Temporal change of EIA asymmetry revealed by a beacon receiver network in Southeast Asia
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To reveal the temporal change of the equatorial ionization anomaly (EIA) asymmetry, a multipoint satellite-ground beacon experiment was conducted along the meridional plane of the Thailand–Indonesia sector. The observation includes one station near the magnetic equator and four stations at off-equator latitudes. This is the first EIA asymmetry study with high spatial resolution using GNU Radio Beacon Receiver (GRBR) observations in Southeast Asia. GRBR-total electron contents (TECs) from 97 polar-orbit satellite passes in March 2012 were analyzed in this study. Successive passes captured rapid evolution of EIA asymmetry, especially during geomagnetic disturbances. The penetrating electric fields that occur during geomagnetic disturbed days are not the cause of the asymmetry. Instead, high background TEC associated with an intense electric field empowers the neutral wind to produce severe asymmetry of the EIA. Such rapid evolution of EIA asymmetry was not seen during nighttime, when meridional wind mainly controlled the asymmetric structures. Additional data are necessary to identify the source of the variations, i.e., atmospheric waves. Precisely capturing the locations of the crests and the evolution of the asymmetry enhances understanding of the temporal change of EIA asymmetry at the local scale and leads to a future local modeling for TEC prediction in Southeast Asia.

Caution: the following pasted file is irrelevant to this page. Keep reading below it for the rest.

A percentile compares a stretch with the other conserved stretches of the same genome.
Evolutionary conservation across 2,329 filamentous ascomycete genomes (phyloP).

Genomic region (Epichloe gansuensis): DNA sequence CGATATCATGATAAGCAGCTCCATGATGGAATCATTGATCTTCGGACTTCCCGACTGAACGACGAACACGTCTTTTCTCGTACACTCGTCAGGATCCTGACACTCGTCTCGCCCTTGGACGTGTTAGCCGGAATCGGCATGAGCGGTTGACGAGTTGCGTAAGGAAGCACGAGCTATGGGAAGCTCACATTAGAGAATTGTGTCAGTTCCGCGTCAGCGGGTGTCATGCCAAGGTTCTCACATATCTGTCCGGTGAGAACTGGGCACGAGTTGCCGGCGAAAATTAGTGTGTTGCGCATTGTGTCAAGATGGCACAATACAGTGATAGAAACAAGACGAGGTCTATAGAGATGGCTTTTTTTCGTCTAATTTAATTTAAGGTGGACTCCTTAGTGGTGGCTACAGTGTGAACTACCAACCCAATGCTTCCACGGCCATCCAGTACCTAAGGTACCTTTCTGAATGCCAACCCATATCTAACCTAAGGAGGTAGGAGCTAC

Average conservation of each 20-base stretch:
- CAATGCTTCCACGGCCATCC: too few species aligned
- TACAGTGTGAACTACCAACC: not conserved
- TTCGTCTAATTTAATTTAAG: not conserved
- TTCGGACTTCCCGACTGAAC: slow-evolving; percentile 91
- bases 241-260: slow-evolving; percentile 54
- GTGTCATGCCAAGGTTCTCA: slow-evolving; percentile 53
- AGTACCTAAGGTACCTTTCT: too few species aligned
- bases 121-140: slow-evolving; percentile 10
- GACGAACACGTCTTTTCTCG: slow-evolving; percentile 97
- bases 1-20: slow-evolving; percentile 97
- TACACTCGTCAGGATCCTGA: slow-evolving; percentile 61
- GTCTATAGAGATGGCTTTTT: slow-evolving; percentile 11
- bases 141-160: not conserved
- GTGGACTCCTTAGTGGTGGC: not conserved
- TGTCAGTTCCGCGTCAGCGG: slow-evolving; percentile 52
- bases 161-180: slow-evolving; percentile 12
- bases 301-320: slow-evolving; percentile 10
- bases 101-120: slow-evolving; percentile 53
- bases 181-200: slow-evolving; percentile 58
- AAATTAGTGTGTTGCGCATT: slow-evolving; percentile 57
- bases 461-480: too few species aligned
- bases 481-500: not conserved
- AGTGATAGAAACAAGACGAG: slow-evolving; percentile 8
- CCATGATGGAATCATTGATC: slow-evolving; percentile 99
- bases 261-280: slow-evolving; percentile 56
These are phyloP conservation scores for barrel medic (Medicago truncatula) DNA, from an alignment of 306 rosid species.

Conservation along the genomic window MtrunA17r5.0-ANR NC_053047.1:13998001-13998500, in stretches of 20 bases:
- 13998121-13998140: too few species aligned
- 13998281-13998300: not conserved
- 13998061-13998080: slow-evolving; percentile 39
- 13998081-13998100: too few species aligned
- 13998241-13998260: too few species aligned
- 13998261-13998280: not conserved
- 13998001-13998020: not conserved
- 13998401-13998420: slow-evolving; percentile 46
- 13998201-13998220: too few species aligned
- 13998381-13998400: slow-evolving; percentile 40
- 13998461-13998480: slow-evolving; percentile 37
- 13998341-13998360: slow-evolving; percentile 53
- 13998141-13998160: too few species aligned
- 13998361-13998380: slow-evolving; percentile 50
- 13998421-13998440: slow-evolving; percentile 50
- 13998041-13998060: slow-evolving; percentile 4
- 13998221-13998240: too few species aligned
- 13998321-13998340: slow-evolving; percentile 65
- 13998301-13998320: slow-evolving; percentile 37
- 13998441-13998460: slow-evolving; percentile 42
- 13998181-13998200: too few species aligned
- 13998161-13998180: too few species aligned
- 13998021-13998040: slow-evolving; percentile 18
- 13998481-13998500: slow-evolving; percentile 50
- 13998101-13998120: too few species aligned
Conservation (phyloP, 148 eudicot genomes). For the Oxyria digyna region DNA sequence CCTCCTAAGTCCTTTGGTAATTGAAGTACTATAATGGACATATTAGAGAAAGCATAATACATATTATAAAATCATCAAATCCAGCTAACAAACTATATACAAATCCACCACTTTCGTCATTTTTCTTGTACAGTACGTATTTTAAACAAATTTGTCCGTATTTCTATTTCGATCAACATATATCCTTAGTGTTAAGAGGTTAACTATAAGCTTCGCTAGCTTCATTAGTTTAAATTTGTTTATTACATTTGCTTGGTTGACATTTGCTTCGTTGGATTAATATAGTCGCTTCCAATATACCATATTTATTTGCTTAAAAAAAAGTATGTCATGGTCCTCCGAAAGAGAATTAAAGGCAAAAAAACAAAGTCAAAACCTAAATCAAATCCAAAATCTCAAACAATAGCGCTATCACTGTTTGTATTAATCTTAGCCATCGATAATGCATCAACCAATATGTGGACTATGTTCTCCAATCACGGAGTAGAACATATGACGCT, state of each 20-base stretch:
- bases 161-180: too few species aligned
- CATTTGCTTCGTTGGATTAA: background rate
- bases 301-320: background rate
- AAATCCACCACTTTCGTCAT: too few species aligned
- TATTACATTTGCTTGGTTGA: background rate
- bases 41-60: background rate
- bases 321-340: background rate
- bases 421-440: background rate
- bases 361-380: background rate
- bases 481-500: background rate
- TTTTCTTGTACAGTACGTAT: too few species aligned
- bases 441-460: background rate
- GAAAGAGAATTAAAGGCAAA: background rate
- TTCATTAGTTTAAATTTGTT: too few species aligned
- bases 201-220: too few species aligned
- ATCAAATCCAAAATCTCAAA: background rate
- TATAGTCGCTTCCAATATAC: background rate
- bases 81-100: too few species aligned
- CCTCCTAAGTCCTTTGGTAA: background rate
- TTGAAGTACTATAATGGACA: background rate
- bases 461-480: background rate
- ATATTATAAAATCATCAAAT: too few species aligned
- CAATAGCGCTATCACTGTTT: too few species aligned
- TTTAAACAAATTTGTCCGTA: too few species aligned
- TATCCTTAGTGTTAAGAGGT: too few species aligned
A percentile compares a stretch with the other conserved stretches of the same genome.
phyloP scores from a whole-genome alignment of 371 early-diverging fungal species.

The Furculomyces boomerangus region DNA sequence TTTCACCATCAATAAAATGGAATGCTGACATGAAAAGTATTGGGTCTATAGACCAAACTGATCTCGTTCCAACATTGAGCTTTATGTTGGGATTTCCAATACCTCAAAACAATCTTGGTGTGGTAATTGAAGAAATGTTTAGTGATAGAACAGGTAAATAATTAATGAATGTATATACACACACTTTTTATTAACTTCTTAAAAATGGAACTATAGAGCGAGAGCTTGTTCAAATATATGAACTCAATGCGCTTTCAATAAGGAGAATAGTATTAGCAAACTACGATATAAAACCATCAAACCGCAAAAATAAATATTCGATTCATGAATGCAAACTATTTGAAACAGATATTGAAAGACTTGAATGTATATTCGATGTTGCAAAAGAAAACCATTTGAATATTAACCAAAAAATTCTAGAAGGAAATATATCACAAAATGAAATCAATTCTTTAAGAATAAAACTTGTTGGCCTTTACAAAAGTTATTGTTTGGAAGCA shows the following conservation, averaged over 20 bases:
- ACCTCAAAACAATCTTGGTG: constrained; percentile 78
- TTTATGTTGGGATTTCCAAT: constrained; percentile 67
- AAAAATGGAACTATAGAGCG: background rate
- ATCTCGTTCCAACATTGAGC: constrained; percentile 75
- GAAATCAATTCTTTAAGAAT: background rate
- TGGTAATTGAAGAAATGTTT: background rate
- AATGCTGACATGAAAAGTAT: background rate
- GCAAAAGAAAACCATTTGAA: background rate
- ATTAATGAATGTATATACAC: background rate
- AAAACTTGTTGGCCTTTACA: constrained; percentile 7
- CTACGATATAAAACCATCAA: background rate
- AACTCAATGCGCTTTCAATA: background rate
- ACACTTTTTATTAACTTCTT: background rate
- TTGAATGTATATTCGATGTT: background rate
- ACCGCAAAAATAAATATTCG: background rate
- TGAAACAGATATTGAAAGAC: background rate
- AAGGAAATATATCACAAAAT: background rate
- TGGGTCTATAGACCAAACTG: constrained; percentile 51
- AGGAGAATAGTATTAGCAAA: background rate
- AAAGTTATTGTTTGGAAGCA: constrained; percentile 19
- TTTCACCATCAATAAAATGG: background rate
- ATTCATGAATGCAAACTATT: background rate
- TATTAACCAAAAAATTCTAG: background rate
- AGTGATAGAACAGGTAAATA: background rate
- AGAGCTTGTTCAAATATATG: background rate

- Earth, Planets and Space
Earth, Planets and Space 67(1), 2015-05-27